A source told ESPN that Reid is working with attorney Mark Geragos, who also represented his former teammate, Colin Kaepernick, in the quarterback's collusion grievance against the league.
Reid's grievance is a system arbitrator case that will be adjudicated under the terms of the NFL's collective bargaining agreement. The claims in Reid's grievance are similar to those of Kaepernick's, the source told ESPN.
"Our union is aware that Eric Reid and his legal representatives filed a collusion claim, which will be heard through the arbitration process as spelled out in our collective bargaining agreement," the NFL Players Association said in a statement Wednesday. "Our union supports Eric and we are considering other legal options to pursue."
Reid, 26, remains unsigned after becoming a free agent in March when his rookie contract with the 49ers expired. He was one of the first players to join Kaepernick two years ago in kneeling during the national anthem to protest police brutality and racial inequality.
Reid has since continued his protests during the anthem. He tweeted at the beginning of the offseason that he wasn't receiving interest from teams because of his actions during the anthem, but multiple executives, including Niners GM John Lynch, have cited a "slow" market at safety.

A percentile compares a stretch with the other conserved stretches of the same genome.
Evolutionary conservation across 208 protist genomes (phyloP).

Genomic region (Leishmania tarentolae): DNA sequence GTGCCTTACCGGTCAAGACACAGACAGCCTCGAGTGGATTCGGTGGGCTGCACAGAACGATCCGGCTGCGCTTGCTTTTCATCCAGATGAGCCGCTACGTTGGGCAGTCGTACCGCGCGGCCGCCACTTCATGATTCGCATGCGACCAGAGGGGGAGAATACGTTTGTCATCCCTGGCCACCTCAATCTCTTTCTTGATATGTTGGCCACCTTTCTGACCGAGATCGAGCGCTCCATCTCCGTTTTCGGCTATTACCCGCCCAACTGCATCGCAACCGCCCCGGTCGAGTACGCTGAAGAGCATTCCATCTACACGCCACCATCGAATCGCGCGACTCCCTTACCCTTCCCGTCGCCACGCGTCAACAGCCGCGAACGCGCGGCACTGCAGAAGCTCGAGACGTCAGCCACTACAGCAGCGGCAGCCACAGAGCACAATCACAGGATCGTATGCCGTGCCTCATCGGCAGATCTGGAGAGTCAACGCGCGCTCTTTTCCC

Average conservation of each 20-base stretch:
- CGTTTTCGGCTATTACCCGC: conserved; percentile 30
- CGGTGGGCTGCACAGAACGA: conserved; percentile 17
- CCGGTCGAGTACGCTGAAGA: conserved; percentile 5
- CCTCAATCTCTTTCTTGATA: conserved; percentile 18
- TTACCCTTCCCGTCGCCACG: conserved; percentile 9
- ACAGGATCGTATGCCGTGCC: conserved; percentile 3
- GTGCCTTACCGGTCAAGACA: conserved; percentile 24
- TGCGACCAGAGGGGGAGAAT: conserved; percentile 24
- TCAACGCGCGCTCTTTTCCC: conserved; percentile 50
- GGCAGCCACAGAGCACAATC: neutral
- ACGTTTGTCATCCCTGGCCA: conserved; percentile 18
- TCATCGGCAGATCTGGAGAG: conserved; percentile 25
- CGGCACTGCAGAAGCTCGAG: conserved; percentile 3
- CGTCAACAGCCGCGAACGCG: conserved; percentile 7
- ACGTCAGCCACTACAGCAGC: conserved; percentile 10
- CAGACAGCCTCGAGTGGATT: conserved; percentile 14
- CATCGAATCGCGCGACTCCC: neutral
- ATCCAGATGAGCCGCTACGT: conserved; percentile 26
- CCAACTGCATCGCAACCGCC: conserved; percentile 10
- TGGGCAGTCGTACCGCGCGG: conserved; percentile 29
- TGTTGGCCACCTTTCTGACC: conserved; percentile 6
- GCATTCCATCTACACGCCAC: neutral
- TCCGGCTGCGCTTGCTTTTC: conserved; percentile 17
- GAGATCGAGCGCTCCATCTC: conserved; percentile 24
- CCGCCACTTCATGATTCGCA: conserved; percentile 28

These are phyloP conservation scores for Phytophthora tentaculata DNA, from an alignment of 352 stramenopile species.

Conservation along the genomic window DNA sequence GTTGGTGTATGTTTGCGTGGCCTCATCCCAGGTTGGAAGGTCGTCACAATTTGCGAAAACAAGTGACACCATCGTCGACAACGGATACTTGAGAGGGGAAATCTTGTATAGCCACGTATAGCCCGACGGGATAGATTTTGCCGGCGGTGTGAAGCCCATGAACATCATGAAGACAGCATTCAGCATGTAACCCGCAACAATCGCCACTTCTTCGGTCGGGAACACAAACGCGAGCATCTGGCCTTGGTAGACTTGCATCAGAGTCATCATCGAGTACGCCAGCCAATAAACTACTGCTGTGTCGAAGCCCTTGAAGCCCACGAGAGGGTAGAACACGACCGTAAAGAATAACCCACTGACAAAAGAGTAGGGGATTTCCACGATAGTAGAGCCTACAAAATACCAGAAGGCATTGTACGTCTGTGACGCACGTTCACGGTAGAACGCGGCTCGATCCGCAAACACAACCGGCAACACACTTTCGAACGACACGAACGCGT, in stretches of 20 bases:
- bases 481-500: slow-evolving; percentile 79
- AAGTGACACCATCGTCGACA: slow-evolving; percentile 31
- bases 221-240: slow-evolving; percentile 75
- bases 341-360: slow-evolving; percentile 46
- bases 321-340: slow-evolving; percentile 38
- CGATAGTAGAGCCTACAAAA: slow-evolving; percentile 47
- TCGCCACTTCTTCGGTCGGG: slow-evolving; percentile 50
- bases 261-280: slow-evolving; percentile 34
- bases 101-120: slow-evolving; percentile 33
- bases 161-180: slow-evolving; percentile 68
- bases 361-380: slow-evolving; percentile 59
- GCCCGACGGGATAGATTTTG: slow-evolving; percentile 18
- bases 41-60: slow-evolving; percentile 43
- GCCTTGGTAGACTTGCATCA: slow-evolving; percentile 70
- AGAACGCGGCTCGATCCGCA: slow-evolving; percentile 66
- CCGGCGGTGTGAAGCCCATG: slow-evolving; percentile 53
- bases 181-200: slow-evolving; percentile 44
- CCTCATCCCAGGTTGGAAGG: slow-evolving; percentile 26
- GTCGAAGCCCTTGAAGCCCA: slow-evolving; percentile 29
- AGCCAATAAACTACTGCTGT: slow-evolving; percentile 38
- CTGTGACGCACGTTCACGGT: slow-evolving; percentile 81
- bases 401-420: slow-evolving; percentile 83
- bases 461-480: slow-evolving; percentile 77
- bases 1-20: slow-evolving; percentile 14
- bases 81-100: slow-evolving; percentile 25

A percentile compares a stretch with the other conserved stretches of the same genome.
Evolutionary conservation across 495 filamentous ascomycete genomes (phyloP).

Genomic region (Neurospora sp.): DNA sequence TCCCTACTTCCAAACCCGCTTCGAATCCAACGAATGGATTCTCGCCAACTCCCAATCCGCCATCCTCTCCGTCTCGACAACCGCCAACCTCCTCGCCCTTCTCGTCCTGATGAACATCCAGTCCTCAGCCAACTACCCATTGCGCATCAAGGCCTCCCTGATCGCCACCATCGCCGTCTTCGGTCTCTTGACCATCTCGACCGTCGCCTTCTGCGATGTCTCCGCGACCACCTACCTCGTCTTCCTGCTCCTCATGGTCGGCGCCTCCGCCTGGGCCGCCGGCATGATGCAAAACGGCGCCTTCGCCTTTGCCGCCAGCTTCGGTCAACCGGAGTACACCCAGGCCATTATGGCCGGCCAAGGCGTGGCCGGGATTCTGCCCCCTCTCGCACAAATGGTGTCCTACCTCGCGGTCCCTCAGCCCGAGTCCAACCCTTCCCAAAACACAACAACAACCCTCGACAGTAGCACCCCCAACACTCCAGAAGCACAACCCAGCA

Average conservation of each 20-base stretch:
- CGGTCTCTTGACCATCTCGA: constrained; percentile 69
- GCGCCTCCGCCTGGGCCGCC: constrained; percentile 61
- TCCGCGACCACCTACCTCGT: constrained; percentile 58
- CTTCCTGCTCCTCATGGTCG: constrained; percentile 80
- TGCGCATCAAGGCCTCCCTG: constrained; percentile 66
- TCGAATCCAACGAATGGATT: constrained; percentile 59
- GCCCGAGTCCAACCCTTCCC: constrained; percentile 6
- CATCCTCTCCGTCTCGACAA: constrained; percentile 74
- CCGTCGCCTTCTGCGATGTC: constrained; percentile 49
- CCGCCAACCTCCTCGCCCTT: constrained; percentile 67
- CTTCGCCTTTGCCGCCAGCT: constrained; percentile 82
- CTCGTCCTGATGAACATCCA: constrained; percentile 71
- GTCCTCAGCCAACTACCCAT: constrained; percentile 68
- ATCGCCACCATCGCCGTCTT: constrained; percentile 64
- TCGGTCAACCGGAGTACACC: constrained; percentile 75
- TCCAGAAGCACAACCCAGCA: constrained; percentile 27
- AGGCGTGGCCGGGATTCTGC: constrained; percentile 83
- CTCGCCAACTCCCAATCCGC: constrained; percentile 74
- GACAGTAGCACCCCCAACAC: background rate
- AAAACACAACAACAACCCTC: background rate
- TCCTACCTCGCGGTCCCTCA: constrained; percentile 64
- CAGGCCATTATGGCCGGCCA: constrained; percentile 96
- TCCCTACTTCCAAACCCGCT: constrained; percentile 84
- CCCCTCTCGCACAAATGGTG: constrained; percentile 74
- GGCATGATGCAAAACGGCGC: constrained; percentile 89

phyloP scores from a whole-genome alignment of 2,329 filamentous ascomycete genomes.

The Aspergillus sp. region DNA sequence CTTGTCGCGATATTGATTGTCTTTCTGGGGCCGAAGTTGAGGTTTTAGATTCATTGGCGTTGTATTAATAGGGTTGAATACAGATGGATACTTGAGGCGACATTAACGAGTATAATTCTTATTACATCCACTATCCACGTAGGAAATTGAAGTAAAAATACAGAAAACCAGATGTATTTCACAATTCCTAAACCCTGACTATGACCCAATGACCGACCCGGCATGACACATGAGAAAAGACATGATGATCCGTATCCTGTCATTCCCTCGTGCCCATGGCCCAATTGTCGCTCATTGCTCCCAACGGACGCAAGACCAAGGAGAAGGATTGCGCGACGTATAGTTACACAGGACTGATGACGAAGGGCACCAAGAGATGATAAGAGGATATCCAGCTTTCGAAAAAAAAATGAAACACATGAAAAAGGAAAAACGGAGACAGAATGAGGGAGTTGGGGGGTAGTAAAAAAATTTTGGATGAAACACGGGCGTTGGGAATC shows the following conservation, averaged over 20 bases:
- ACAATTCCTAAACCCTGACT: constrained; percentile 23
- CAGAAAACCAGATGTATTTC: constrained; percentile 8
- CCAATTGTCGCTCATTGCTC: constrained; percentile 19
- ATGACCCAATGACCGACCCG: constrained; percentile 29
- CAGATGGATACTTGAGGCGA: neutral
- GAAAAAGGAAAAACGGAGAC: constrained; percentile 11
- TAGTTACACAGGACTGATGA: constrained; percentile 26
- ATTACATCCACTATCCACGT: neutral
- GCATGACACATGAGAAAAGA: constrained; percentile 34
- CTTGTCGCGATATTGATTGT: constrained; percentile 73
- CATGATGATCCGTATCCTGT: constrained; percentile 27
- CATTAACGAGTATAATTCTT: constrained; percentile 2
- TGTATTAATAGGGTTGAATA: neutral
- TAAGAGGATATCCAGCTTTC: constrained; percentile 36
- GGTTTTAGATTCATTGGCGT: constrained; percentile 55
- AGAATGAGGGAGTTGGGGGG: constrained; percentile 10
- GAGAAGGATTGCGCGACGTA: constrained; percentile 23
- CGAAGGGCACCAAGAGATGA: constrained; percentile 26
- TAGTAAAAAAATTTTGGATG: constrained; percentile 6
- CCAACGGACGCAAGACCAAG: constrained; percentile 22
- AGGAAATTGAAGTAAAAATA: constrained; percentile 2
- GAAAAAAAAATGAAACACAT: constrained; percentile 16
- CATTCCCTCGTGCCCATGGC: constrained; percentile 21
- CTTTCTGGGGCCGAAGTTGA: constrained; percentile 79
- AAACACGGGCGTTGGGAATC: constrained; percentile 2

ProFootballTalk reported last month that Cincinnati Bengals owner Mike Brown asked Reid during a recent meeting whether he planned to continue kneeling during the anthem. Reid, who has said this offseason that he planned to stop protesting, did not end up getting a contract offer from the Bengals.
The Bengals are the only team that has hosted Reid for a free-agent visit so far this offseason.
Reid was a first-round pick by the 49ers in 2013 and made the Pro Bowl that year as a rookie. His four-year, $8.4 million contract expired at the end of the season.
Reid also originally was part of a players coalition that met with NFL owners last season to discuss the issues at the heart of the protests. But Reid and others later split with that group due to differences of opinion on the group's priorities. Reid and others believed Kaepernick needed to be a bigger part of the movement and the discussions with the owners going forward.